A lush, green, healthy lawn is something that most homeowners will desire, but achieving one is a completely different matter. It turns out that even the best kinds of grass are actually quite picky about the types of soil they will grow effectively in, and this includes Buffalo grass. To achieve and maintain healthy growth for your lawn, you will need to have a soil pH balance of between 6.0 and 7.0, really 6.5 to 7.0 would be even more desirable. Unfortunately, this is not all that common as soil pH levels tend to vary quite drastically, especially if you have a relatively newly built home as the earth will still be settling from all the disturbance caused by the construction.
What does a high or low pH level mean for my lawn?
If the pH level in your soil is not within the acceptable range for normal plant life, then you will find that anything you attempt to grow there will have a very hard time. This might manifest as plants failing to grow very well, wilting a lot or simply not growing at all and this is especially obvious in regards to your lawn. You can install the highest quality ready to lay Soft Leaf Buffalo grass turf and it will look great for a few days, or maybe even weeks, but before too long you will start seeing discoloured patches appearing and grass beginning to wilt. Simply put, if the pH level in your soil isn’t conducive to the growth of the plant then it will be unable to draw the correct nutrients and possibly even some alkalis or acids that are harmful to it, and this will gradually kill the plant.
What can be done?
The first thing you should do is establish how bad your problem actually is. Doing so will require getting a pH testing kit which should be available at most garden centers and hardware stores and using this to figure out in which way your soil is off balance. If you have a particularly large garden then it might be worth testing samples from different locations around your lawn to make sure that there is no drastic changes in the pH level throughout your garden. Armed with this information you have two basic choices, one for mild cases and one for more severe cases.
Mild imbalance – supplements
If your soil isn’t that far of a neutral pH level that would prove ideal for your lawn, then you might be able to adjust the level by adding different kinds of fertiliser to your soil. This could be organic fertilisers such as manure, seaweed or blood, and bone, or anything from a wide range of chemical fertilisers that are available. Depending on whether your pH level is high (alkaline) or low (acidic) then you will need to treat your soil accordingly. More advice and guidance on fertilisation of soil can be found on websites of many respected turf suppliers, as well as more generally across the internet. However, attempting to change the pH level in your soil is a tricky thing to do and even tricker to maintain as the reason the level is off is usually due to the composition of the soil and after all of the new nutrients are used up, it will have reverted back to where it started. You can keep adding more fertilisers and nutrients as needed, or you can look at the other option.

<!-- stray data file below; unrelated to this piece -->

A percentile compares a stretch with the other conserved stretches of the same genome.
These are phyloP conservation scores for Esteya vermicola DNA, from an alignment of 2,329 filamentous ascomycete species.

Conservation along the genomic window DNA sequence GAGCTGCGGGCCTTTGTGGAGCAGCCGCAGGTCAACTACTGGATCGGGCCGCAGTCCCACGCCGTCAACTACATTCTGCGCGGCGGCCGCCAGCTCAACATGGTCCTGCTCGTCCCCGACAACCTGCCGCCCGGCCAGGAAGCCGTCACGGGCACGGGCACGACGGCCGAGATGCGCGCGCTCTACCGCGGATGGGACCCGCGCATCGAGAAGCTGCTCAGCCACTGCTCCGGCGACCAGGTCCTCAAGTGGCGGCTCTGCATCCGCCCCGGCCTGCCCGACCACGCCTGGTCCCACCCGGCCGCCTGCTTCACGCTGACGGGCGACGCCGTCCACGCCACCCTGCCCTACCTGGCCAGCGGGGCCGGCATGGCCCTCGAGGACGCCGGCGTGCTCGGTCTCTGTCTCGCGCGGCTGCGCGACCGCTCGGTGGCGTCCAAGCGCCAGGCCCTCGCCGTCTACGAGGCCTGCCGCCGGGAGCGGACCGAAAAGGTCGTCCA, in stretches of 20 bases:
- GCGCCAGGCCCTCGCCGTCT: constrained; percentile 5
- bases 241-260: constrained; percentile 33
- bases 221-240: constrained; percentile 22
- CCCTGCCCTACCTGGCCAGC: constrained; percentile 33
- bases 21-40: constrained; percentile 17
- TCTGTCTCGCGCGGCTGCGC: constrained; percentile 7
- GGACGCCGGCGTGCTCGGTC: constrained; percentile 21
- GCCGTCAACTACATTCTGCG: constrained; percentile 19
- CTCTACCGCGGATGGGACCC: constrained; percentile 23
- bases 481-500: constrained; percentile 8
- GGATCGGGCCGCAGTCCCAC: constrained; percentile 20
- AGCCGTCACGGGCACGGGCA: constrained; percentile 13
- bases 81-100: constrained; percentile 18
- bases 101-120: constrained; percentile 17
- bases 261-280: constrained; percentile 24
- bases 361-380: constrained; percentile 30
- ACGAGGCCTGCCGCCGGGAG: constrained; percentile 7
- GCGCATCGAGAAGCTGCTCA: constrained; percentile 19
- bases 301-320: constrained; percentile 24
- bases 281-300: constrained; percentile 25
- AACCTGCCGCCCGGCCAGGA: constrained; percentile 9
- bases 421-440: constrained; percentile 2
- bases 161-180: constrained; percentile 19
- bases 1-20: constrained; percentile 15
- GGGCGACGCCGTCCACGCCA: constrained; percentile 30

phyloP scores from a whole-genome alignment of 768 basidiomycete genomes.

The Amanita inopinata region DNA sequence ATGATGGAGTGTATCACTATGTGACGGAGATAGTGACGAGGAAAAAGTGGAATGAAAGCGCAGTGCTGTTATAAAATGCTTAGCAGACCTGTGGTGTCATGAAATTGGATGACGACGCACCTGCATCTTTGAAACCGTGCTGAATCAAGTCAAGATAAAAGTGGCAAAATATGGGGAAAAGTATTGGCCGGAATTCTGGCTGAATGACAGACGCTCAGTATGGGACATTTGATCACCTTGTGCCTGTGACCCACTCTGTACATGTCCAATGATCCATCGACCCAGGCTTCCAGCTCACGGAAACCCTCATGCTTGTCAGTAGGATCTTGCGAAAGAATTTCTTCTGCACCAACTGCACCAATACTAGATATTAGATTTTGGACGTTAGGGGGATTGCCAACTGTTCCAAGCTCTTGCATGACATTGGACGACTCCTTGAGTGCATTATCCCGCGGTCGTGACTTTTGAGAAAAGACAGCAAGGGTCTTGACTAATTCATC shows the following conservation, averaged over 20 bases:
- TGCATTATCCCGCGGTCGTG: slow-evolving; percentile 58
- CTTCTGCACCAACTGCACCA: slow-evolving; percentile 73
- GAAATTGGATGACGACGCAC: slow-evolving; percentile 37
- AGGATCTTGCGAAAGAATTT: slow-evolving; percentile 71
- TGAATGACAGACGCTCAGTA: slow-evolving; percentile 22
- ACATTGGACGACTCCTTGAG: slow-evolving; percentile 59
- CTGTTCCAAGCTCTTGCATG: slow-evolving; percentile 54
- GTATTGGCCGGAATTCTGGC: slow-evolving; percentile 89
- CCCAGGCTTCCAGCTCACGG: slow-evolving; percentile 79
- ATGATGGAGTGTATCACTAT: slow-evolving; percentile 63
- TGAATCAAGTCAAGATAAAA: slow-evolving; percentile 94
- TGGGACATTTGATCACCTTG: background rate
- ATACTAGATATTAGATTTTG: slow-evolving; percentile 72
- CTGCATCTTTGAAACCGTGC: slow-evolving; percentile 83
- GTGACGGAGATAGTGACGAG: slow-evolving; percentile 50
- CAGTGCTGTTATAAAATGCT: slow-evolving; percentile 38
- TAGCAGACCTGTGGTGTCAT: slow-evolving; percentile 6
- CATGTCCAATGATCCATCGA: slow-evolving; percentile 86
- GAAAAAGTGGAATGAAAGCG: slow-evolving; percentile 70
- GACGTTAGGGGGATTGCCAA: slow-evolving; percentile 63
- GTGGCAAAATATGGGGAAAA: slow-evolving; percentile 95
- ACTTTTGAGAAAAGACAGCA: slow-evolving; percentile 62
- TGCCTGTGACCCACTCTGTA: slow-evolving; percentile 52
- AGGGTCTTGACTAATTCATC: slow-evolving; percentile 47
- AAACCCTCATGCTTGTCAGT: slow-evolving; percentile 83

Severe imbalance – replacement
If the pH level in your soil is a long way from where you want it to be, then attempting to adjust the balance in the soil is almost certainly going to prove ineffective. Instead, it is definitely wise to consider replacing your topsoil with healthy and balanced new soil. This will require you to dig out the top 20cm to 30cm of soil from the entire area that you wish to have your lawn and dispose of it. You will then need to order the appropriate volume of replacement topsoil that will come preloaded with a balanced pH level and all the nutrients and minerals your lawn will need. This will need to be raked into place and gradually be encouraged to settle in with gentle watering over a period of days before it can be seeded. This is undoubtedly a more expensive option, but this is also a more thorough option that will help to ensure the health of your lawn for many years and will actually tackle the problem, not just put a plaster over it.